Psychiatric Wards: First US House Representative or US Senator to pass a bill in the US Congress and...

...get it signed by the US President (or override her/his veto) that makes it illegal to send a person to another psychiatric ward after that person has been refused admissions to another psychiatric ward without an independent third party review by a board-certified psychiatrist recommending admissions to another psychiatric ward.  This law must specifically state that the US military must obey it.

[While in the military, Jack Decker, BTC's creator, experienced depression so he went for psychotherapy from his base's psychotherapist.  Unfortunately, she was an incompetent psychotherapist who didn't ask one of the most basic questions any psychotherapists should ask a patient saying they are feeling depressed: "Tell me about your sleeping schedule."  Because she didn't ask this simple basic obvious question, she never discovered that the then-18-year-old Jack was depressed because he was experiencing sleep deprivation because he was stupidly eliminating a night of sleep every week to "enjoy" his days off after being assigned to grave shift (see the explanation in the Grave Shift Challenge for more about this).  Instead, she put him on a psychiatric medication (lithium) and had he come in for counseling sessions.  Needless to say, because the root cause of his depression (e.g., sleep deprivation) wasn't addressed, his depression didn't get better but got worse as Jack became more and more sleep deprived.  Eventually, he started to feel slightly suicidal (thinking of it but not acting on it) and said so when calling a depression hotline.  He was then immediately sent to the naval psychiatric ward in Charleston, South Carolina.  Jack was based at Charleston Air Force Base.
When Jack Decker arrived at the naval psychiatric ward, the chief psychiatrist did his induction screening.  The psychiatrist must have spotted signs of sleep deprivation right away for his first question to Jack was, "Tell me about your sleeping schedule."  After Jack revealed he was eliminating a night's sleep every week, the psychiatrist smiled, shook his head, explained what sleep deprivation was, how sleep deprivation caused depression, how strong tea didn't make up for sleep (Jack used it to stay awake to enjoy the daytime instead of going to sleep after his "Friday" grave shift and then again used it to go back to work after his "Sunday" was over instead of going to sleep), and told Jack that he just needed sleep and to stop eliminating a night of sleep out of every week.  And that was it.  Jack was not discharged from the ward.  He was not even admitted to it.  Jack was then sent back to his quarters with orders to get some rest and maintain a good sleeping schedule.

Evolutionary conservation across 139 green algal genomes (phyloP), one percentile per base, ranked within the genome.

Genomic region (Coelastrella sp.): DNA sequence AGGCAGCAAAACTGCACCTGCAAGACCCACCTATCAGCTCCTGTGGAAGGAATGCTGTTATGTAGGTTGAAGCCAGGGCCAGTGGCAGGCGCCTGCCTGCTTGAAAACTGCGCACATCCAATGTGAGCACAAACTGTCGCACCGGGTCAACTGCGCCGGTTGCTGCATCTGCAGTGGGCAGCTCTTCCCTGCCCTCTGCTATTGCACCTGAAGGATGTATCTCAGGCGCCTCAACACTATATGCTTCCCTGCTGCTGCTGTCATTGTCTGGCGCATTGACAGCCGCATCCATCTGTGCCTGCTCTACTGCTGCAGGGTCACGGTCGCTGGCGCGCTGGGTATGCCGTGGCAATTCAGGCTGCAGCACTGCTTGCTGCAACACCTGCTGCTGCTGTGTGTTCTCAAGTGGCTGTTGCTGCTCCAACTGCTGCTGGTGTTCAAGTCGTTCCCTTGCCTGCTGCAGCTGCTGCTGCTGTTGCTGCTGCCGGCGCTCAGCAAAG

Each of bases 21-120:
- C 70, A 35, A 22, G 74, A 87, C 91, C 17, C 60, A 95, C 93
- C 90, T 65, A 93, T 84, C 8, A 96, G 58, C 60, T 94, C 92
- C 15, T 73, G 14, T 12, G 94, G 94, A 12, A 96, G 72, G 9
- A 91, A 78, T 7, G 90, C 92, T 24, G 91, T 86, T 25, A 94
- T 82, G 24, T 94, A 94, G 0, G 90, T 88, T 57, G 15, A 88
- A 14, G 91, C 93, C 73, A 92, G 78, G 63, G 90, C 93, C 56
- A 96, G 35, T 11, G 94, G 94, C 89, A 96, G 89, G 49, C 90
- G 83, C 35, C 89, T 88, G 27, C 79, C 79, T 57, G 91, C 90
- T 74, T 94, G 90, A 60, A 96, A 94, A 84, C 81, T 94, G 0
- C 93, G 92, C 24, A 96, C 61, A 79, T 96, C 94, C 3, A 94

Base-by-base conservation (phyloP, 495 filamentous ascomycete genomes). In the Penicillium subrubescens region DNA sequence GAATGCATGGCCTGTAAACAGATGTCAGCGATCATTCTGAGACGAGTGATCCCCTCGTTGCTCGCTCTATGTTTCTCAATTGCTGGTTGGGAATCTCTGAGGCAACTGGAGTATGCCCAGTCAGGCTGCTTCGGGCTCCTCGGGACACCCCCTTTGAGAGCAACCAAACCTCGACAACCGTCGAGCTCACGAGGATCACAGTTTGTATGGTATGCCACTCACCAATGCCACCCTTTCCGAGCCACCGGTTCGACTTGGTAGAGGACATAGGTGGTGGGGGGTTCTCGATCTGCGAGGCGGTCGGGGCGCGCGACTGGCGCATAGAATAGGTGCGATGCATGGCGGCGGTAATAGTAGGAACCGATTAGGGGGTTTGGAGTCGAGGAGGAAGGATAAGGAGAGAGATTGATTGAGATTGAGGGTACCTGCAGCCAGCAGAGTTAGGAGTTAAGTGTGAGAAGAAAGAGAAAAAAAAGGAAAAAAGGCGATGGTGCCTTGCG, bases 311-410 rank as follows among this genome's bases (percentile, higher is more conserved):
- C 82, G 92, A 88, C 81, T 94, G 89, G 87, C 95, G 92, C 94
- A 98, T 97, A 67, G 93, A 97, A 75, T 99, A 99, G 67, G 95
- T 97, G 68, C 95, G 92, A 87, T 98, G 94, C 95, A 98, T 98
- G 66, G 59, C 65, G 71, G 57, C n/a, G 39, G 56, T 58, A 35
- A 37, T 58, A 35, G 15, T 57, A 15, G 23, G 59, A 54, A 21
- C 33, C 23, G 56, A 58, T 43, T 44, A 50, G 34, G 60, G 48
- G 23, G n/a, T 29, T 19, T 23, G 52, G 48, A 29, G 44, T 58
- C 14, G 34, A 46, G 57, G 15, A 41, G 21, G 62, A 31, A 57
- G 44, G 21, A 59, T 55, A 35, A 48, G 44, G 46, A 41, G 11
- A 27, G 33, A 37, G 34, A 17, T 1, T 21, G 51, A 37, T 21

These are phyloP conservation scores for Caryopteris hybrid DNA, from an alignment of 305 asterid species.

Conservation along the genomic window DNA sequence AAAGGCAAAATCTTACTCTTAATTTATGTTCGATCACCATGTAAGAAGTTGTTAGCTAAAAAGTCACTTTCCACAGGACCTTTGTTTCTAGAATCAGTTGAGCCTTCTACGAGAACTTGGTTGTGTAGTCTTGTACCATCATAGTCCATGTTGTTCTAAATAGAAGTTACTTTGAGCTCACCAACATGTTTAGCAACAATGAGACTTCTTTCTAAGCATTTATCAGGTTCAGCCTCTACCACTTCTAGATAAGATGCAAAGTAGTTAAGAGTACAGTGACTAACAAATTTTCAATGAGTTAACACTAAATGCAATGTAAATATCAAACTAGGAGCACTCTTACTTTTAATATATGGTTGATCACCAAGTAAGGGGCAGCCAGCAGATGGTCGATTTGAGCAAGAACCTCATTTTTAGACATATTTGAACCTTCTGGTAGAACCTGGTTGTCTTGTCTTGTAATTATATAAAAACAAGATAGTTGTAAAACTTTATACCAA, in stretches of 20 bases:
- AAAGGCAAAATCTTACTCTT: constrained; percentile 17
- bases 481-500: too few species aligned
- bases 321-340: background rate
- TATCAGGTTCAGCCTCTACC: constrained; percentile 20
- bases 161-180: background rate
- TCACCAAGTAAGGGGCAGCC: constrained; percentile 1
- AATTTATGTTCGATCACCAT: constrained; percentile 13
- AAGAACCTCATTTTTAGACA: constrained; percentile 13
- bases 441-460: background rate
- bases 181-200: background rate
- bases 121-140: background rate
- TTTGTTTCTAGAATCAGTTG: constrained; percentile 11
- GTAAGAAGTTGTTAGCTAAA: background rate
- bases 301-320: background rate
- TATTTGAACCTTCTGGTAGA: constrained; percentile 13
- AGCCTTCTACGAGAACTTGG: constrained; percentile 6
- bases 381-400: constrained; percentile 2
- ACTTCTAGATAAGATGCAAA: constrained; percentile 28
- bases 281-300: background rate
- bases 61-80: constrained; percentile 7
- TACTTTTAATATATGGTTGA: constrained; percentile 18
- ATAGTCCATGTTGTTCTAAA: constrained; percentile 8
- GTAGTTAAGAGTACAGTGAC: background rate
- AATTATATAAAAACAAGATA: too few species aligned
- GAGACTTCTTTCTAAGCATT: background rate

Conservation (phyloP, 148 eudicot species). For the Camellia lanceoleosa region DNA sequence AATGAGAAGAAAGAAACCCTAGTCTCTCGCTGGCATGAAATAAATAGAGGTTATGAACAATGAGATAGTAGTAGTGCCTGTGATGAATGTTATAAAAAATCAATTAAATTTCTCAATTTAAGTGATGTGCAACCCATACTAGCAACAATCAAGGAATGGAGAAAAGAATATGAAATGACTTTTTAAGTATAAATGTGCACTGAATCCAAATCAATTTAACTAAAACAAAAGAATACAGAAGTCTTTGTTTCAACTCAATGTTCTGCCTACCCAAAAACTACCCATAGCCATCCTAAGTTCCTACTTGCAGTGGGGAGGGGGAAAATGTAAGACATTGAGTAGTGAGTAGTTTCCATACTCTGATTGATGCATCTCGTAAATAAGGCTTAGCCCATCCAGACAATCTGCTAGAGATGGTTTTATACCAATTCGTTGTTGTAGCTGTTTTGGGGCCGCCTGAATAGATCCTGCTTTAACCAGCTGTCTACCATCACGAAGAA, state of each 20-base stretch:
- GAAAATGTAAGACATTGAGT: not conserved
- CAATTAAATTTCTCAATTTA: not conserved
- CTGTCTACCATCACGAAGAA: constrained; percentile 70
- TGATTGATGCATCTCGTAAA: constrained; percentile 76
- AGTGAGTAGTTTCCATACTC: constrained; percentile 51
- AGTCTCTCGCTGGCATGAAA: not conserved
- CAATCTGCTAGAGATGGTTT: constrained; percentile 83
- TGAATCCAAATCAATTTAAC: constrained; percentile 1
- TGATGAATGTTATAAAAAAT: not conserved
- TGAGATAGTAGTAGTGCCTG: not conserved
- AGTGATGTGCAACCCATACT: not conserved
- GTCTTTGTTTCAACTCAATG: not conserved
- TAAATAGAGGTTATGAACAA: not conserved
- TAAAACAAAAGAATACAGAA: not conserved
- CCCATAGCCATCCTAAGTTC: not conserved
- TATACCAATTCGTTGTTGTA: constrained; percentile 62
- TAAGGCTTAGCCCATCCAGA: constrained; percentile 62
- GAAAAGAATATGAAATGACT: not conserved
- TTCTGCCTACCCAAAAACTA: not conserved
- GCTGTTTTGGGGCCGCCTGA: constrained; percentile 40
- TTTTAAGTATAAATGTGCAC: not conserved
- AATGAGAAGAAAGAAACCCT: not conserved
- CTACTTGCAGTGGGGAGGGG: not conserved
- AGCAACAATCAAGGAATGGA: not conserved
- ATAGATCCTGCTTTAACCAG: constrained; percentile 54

Unfortunately, the USAF captain who was the psychotherapist at Charleston AFB (the naval psychiatrist was of much higher rank, either a commander or captain [naval captains are the same rank as Air Force colonels]) was now in a bind.  She was shown up by the naval psychiatrist as clearly being unbelievably incompetent.  But instead of admitting she was in the wrong and had been doing a disservice to Jack Decker, she sent Jack to an Air Force psychiatric ward in Florida.  But when Jack arrived at the Florida psychiatric ward, the induction interviewer couldn't find anything wrong with Jack (who had in the mean time gotten some much needed sleep) and said so to him.  The induction person didn't know why he was there.  Unfortunately the head of the Air Force psychiatric ward didn't care about Jack.  He only cared about protecting the career of the incompetent psychotherapist back in Charleston.  The head psychiatrist thus kept Jack in the psychiatric ward until Jack admitted he had something mentally wrong with himself.  Jack refused, demanded to be shown that there was something mentally wrong with him, and, if not, to be released and let to go back to his life.  This stand-off lasted weeks.  Eventually, the head psychiatrist threatened to recommend Jack be medically discharged from the military unless he admitted there was something wrong with him.  Jack refused.  As Jack's father had recently died of leukemia, the head psychiatrist said that Jack was experiencing "unresolved grief" over his father death, discharged him from the ward, and recommended he was medically discharged from the military.